Chess gets a lot of play on the big screen. Filmmakers use the game to show adversaries locked in mental battle, express the intellectual superiority of one character over another, or simply to give characters something to do with their hands while they converse. But how realistic are those matches in popular movies? Do they even follow the real-life rules of the game? And what—if anything—can they tell us about characters?
Walt Hickey and Oliver Roeder from FiveThirtyEight attempted to get answers with the aid of real-life grandmaster Robert Hess. The journalists obsessively recorded the chess moves portrayed in seven popular films: X-Men, X-Men First Class, From Russia With Love, Blazing Saddles, Sherlock Holmes: A Game of Shadows, Independence Day, and Back to the Future Part III. After spending hours playing, pausing, and rewinding, Hickey and Roeder sent diagrams of each game to Hess, without telling him what movies they were from. Hess, in return, responded with his thoughts on each game.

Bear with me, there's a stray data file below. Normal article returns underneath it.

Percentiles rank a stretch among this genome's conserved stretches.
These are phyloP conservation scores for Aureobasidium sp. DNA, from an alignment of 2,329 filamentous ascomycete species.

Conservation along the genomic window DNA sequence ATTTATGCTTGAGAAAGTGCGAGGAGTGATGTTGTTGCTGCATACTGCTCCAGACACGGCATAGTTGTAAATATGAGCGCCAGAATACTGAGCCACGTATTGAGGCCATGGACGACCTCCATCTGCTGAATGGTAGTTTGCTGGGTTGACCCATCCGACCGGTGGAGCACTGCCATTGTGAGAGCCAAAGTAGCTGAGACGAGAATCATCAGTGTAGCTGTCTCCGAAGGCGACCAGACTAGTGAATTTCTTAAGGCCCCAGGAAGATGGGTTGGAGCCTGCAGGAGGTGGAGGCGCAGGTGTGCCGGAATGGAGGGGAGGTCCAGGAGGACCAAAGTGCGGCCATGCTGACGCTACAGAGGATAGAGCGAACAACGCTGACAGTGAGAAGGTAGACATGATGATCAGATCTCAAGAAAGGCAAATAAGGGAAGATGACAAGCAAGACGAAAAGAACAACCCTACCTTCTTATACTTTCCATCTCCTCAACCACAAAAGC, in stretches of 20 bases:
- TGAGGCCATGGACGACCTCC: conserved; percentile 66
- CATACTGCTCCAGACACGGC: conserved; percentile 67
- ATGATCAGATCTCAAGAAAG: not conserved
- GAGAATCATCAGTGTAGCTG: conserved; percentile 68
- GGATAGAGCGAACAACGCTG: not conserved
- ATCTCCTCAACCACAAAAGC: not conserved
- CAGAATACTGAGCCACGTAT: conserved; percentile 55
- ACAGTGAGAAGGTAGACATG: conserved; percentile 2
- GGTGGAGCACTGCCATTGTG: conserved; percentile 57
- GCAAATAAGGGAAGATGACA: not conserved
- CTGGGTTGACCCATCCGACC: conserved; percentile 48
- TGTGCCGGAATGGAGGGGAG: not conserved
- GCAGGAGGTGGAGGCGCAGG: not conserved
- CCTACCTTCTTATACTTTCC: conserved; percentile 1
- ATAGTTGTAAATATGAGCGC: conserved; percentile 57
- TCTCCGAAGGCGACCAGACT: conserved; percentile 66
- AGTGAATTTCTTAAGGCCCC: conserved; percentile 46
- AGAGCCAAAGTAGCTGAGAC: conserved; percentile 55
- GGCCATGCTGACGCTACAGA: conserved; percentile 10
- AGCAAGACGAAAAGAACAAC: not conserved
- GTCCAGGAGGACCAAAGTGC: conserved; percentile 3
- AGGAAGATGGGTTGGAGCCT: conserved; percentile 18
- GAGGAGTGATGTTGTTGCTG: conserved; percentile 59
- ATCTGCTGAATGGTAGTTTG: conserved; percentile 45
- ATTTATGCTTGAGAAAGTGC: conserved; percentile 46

Whether or not you’re a chess aficionado, Hess’ insights were fascinating. He pointed out that two of the games portrayed—in Sherlock Holmes and From Russia With Love—were probably based on real high-profile professional chess matches. Other matches were eerily aligned with characters’ personalities. For instance, Hess provided the following analysis of X-Men’s Professor Xavier in a game against Magneto: “Player with the black pieces is hyper-aggressive. Sacrificed a lot of material and isn’t done yet!” As FiveThirtyEight observed, that description seems eerily prophetic, since “over the course of the next several films, Xavier is shown to have a keen understanding for the necessity of sacrifice — including on his own part.”
For the full analysis of the seven films—with diagrams—check out FiveThirtyEight.